Companies that have paid bribes can try to undo some of the harm through reparations. Enforcement agencies might also compel reparations to be made. This article outlines some of the forms that reparations can take and provides case studies from past enforcement actions.
Bribery and corruption allegations can have serious consequences for companies, including fines, loss of business and reputation, loss of licenses and inability to recover payments. For listed companies, those potential consequences may be material enough to need to be reported to the ASX. This class action case study examines allegations that can be made when a company does not report suspected corruption.
Company directors and senior managers who are put on notice of possible bribery and corruption issues have a positive duty to make appropriate inquiries. Failure to do so can lead to civil, or even criminal penalties and being banned from managing corporations. This case establishes the duty of officers to investigate when corruption concerns are aired.
This resource unpacks the key role played by whistleblowers in identifying instances of foreign bribery. Approaches to encouraging whistleblowers to report suspected instances of bribery to law enforcement are explored, including ensuring effective legal protection from reprisals. Case studies of the various approaches are provided from around the world to offer practical examples of the recommendations in action.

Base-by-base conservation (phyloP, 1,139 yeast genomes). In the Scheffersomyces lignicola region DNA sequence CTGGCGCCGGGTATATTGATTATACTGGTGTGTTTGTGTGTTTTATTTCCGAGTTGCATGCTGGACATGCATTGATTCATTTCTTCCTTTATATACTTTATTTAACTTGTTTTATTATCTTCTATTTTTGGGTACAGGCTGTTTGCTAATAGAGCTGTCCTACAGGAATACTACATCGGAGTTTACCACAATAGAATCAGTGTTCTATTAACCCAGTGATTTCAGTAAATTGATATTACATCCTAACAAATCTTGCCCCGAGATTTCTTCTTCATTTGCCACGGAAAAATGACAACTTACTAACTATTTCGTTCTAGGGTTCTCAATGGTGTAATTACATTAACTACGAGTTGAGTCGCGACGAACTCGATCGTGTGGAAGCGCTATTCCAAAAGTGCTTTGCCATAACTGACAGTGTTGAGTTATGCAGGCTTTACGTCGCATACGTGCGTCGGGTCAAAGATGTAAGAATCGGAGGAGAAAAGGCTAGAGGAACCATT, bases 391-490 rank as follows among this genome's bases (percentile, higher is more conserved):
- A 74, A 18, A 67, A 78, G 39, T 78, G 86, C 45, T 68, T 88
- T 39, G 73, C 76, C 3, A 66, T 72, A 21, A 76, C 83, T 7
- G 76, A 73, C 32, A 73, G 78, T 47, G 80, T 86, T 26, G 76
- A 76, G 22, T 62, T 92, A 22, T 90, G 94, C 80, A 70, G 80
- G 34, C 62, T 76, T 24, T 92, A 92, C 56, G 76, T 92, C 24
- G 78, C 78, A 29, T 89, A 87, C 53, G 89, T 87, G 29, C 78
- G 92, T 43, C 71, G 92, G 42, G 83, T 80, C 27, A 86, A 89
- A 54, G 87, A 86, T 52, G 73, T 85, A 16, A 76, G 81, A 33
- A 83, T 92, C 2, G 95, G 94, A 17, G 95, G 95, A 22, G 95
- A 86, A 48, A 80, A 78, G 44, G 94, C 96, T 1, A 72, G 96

Australian businesses operating overseas need to be aware of their obligations under Australian and foreign laws with respect to dealing with foreign public officials. Austrade has published an anti-bribery and corruption guide for Australian businesses operating overseas and information sheets that provide businesses with practical tips and risk assessment tools.
This information pack provides key information on the Commonwealth offence for bribing a foreign public official, examples of foreign bribery, steps for reporting suspected foreign bribery and a list of useful links for further information. The pack contains six fact sheets as well as a poster and brochure that are available to download.
The Australian Government is proposing reforms that will require companies to implement and maintain adequate procedures to prevent an associate (such as an employee, agent or subsidiary) from bribing foreign public officials. This draft principles-based guidance sets out the types of measures companies should consider implementing and includes case studies to demonstrate how these measures could be applied in practice.